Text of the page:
I wasn’t funny, no one was laughing and I am the only one who lost an eye, figuratively speaking of course.
In the early weeks of my sick leave I remember thinking that if I took my life, maybe my employers would realize how truly sick I had become. Of course it would have only reinforced my madness and saved them the complication that as a disabled person I have human rights protection.
Loveable madness is remembered fondly. Margot Kidder digging garbage out of an alley is not. On a more horrific level, the nice ordinary person who seems to suddenly snap and takes the lives of family or strangers is not. However mental illness is a critical subject that we cannot afford to ignore.
After all, it’s all fun and games until somebody loses a life.
For some 30 years I have packed and unpacked, shelved and reshelved a library full of books that I have not yet read but would not dream of carting off to a charity sale. Naturally I assume that the day will come when that book will come to my attention and, conveniently I will have it at hand. Of course, in the meantime a wealth of new books have joined my libraries, actual and electronic, so that all those long held treasures run the risk of absolute obscurity. I suspect more than a few book addicts can relate.
And sometimes the tendency to hoard a book pays off, though sadly that time is too often heralded by the death of the author.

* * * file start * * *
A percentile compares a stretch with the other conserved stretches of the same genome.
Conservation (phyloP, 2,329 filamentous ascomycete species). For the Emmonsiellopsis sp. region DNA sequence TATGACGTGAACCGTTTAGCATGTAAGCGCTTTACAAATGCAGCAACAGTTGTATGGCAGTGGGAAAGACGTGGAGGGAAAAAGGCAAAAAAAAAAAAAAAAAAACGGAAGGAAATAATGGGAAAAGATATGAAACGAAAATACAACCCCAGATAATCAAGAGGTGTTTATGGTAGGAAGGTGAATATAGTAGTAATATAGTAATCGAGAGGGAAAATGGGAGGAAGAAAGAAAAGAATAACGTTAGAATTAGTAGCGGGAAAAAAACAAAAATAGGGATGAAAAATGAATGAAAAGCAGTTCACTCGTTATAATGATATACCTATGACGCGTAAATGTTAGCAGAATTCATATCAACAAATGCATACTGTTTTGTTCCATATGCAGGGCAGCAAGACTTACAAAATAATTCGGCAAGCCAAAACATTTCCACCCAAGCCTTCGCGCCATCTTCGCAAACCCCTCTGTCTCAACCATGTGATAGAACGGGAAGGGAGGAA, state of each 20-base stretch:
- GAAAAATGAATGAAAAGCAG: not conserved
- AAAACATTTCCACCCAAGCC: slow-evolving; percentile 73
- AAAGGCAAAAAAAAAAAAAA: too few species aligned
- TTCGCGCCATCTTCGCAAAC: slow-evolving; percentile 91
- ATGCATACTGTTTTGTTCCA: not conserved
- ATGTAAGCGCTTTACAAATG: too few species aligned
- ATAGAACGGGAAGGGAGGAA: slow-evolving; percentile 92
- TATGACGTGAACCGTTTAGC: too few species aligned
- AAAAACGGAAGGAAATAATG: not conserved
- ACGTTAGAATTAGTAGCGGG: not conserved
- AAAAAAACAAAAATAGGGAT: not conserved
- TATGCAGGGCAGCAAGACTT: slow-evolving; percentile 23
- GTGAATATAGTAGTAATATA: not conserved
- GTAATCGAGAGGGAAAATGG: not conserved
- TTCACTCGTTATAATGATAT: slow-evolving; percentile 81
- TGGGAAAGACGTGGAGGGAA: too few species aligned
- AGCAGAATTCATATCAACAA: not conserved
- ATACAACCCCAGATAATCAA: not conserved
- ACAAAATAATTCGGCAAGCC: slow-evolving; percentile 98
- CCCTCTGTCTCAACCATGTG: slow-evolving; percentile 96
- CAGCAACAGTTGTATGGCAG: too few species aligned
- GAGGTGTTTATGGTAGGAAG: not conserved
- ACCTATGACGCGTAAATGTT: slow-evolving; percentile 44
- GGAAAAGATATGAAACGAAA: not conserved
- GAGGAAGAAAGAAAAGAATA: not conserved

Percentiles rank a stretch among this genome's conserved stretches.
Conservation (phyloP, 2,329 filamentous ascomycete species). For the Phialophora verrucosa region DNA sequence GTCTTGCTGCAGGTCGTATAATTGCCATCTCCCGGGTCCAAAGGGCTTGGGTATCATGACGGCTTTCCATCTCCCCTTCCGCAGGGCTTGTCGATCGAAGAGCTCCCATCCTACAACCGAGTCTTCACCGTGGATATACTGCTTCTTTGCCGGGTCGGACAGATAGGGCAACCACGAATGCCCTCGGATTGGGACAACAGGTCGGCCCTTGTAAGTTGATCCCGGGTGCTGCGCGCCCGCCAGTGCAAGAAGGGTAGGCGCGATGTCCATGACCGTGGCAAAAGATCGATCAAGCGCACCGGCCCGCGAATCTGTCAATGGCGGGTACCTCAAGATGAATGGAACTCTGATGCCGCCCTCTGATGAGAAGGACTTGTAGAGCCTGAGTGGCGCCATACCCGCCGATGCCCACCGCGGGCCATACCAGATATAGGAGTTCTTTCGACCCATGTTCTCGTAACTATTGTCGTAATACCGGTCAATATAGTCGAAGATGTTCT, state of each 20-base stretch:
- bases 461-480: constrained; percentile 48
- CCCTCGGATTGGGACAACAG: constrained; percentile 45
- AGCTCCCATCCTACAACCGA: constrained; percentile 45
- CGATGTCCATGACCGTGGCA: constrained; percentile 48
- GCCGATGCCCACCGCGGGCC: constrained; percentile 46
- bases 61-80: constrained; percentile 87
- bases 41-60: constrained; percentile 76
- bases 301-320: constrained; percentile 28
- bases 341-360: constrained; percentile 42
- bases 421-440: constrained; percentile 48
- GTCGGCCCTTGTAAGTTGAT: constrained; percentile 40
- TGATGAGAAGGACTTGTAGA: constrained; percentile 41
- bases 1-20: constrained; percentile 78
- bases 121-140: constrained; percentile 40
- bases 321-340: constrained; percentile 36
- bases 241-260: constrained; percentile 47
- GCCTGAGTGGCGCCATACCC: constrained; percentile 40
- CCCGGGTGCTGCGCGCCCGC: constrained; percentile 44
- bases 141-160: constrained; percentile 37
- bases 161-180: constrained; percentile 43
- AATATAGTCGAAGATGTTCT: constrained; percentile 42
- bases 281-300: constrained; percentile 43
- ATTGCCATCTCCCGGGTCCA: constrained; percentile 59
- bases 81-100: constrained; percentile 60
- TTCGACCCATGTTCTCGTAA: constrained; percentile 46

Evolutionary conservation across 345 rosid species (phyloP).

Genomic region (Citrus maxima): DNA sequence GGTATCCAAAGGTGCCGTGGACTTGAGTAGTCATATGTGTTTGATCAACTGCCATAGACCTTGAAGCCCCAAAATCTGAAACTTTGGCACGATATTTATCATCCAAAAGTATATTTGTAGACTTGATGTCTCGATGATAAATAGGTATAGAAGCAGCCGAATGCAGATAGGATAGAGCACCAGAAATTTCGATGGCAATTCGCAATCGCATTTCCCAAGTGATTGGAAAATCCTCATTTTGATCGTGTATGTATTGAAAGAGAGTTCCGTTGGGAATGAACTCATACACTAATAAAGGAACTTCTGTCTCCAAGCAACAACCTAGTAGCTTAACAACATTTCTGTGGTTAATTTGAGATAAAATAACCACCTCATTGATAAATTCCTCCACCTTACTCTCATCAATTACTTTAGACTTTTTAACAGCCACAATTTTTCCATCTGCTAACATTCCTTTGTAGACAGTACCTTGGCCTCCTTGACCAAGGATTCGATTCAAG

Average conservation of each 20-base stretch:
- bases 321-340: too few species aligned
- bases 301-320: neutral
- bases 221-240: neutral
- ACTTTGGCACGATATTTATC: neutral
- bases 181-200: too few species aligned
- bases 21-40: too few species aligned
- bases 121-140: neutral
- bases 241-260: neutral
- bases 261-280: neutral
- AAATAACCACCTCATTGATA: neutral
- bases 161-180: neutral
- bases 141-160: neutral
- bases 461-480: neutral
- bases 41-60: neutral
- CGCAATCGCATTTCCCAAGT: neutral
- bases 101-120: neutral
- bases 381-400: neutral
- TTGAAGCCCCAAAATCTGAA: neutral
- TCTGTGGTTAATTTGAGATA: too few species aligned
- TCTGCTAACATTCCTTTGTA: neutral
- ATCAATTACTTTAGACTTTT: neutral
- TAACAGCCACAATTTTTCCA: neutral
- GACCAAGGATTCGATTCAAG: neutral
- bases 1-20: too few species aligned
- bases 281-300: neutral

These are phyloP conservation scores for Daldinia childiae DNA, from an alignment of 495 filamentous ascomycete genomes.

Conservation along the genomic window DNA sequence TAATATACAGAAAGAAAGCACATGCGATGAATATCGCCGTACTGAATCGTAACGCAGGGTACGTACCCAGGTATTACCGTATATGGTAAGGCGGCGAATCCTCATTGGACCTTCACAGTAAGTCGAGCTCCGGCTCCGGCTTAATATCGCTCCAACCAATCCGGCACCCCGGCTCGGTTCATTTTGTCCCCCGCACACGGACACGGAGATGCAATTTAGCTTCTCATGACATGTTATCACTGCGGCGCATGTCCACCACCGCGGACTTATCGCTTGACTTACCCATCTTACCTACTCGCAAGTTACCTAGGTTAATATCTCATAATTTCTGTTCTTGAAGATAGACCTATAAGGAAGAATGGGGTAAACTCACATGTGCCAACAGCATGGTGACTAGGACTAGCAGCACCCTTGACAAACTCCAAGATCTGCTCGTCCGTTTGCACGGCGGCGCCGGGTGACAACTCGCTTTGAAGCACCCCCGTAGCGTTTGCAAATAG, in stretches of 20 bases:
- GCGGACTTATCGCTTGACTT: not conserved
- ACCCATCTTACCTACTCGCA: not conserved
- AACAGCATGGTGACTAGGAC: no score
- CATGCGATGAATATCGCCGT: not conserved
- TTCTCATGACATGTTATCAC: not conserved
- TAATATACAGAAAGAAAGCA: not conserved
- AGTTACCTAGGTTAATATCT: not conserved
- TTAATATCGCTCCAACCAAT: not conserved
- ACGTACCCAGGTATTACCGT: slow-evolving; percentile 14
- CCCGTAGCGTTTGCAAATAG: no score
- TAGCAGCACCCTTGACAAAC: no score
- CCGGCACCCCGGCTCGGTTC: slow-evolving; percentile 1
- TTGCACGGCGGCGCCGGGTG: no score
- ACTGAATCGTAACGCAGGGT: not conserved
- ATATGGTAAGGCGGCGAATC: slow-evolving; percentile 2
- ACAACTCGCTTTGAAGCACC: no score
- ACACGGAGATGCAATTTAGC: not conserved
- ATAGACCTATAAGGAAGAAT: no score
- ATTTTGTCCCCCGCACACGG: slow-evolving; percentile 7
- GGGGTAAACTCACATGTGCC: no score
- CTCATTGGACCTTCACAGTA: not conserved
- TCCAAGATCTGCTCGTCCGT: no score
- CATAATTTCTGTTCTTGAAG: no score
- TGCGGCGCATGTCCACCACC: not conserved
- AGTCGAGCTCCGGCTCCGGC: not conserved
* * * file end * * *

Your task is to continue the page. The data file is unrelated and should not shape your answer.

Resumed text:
I must have purchased Nadine Gordimer’s Burger’s Daughter, in the very early 1980s. I was studying anthropology and working part-time in a bookstore. South Africa and the struggles against Apartheid would have held a particular resonance for me through the presence of a number white South African ex-patriots who had found their way to the Anthropology department of a Canadian university for their own safety. However, had I read this novel when I first bought it, I am not sure if I would have been able to fully appreciate this powerful testament to those men and women, white and black, who risked their freedom and too often their lives to fight for justice. But with 30 year’s perspective, the hard won experience of middle age and the political changes that have marked South Africa in deeply complicated ways both positive and negative – as history tends to unfold in real life – this is one of the most rewarding reads of the year for me to date.